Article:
Nvidia can’t handle the demand for GPUs as it stands. TSMC cannot produce enough of the company’s H100 chips, so it appears Intel Foundry Services is coming to the rescue.
Sources within the chip industry state that the deal between Nvidia and Intel Foundry Services involves 5,000 wafers per month. Tom’s Hardware suggests that this could lead to 300,000 additional H100 chips per month, assuming the yield is virtually flawless and production is actually dedicated to said GPU.
This would significantly reduce Nvidia’s dependence on TSMC. At the same time, the deal would be a breakthrough for Intel Foundry Services, which has become an essential component of the Intel portfolio since CEO Pat Gelsinger’s appointment.
Hunting for AI hardware
Every major tech company is on the prowl for large quantities of Nvidia’s AI chips: Meta, for example, is targeting 350,000 new H100 processors this year. Currently, these GPUs are considered the ideal solution for AI acceleration: everything from R&D to the daily running of ChatGPT daily runs by far the fastest on the H100. In November, Nvidia also introduced the H200, which delivers a significant performance jump for AI workloads.
The capacity expansion won’t take place until the second half of the year, according to reports. Intel Foundry Services’ packaging methodology, known as Foveros, differs from TSMC’s so-called chip-on-wafer-on-substrate (CoWoS) approach. Currently, all current Nvidia chips are designed for the TSMC process. As a result, it isn’t yet clear which chips Nvidia can have Intel Foundry Services produce.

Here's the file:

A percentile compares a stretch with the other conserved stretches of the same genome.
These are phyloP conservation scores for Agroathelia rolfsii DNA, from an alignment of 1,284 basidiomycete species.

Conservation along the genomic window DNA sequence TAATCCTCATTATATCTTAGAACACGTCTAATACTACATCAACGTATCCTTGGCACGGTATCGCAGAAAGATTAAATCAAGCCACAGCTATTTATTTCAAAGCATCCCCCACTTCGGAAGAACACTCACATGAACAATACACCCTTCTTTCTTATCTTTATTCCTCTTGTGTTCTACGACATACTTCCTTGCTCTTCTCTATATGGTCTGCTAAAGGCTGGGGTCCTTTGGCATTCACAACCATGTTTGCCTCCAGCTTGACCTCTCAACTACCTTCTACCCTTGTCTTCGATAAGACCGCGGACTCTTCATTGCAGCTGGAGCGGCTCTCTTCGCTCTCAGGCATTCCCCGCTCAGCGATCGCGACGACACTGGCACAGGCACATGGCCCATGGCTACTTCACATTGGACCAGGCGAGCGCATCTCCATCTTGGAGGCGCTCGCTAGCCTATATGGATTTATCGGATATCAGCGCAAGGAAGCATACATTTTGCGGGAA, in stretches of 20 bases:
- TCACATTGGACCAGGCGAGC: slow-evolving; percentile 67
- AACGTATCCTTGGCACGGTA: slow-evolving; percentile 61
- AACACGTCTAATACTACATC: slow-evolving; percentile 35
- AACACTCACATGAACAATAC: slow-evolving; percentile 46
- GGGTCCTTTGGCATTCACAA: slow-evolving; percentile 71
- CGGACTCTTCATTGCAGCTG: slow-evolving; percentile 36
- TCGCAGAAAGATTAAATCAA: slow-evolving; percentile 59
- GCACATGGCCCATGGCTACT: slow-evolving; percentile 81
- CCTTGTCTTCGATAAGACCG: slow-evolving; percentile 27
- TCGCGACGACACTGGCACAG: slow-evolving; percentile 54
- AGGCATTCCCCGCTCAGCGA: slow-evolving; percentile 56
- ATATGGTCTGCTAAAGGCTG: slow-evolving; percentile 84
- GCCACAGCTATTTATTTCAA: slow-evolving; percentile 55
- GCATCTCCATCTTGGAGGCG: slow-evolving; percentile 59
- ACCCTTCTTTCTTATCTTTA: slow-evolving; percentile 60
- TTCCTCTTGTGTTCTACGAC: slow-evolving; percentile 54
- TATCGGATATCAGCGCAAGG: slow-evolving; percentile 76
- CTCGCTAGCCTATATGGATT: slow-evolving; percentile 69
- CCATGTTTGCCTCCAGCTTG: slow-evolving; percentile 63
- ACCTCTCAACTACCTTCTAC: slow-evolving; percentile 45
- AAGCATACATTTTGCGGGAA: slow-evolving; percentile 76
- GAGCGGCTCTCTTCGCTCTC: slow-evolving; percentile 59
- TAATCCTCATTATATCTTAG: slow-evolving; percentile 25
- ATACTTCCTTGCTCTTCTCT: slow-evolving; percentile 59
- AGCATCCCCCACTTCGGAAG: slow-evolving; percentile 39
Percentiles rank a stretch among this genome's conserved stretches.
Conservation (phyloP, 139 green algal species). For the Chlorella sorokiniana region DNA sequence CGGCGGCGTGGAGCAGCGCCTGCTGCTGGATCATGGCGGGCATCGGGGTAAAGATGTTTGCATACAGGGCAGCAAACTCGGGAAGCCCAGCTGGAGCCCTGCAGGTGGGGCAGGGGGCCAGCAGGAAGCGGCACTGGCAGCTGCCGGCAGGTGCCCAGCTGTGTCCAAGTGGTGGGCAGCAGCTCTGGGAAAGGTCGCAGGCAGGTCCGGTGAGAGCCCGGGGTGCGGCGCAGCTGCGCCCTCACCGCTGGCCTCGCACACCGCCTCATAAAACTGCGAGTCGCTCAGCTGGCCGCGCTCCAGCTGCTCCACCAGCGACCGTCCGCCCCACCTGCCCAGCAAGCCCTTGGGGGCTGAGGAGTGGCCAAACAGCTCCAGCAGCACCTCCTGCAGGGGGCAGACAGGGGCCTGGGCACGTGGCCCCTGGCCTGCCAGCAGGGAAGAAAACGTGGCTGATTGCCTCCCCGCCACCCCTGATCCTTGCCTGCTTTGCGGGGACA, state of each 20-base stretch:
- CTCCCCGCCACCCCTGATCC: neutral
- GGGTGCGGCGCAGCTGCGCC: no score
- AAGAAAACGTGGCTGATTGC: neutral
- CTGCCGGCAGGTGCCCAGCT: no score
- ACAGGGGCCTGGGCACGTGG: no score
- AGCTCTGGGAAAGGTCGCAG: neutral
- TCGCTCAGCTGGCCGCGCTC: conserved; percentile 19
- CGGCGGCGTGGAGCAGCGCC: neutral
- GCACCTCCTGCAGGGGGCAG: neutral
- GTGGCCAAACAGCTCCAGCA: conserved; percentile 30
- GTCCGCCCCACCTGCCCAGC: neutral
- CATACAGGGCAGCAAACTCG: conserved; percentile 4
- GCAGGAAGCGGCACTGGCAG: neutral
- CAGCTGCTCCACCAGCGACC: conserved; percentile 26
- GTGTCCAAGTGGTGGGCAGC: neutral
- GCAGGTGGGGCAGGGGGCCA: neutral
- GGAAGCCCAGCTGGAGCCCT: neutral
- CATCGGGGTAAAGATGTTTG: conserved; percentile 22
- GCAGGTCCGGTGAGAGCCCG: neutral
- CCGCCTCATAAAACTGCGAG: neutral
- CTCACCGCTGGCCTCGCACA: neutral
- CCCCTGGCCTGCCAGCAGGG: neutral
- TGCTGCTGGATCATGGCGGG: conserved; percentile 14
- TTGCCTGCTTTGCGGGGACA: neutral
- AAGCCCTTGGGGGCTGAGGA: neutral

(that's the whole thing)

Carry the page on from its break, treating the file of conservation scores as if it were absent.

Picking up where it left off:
We’ve already heard from Intel that any IFS deals such as this one won’t receive an official confirmation. However, the news shows that an agreement can rarely remain secret for long.
Little opportunity for competitors
Earlier we illuminated that Nvidia is in a unique position. In terms of performance and infrastructure, it is hard for competitors like AMD and Intel to keep up. In practical terms, Intel Foundry Services is a separate operation from the Intel that designs and sells hardware to rival Nvidia, so partnering with the company won’t impact the competitiveness of Intel’s offerings. It does, however, allow Intel to at least benefit from the AI upsurge by other means. Meanwhile, AMD depends on TSMC for the success of its own AI chip MI300. Meanwhile, that company expects to realize $3.5 billion with it, an ambitious goal.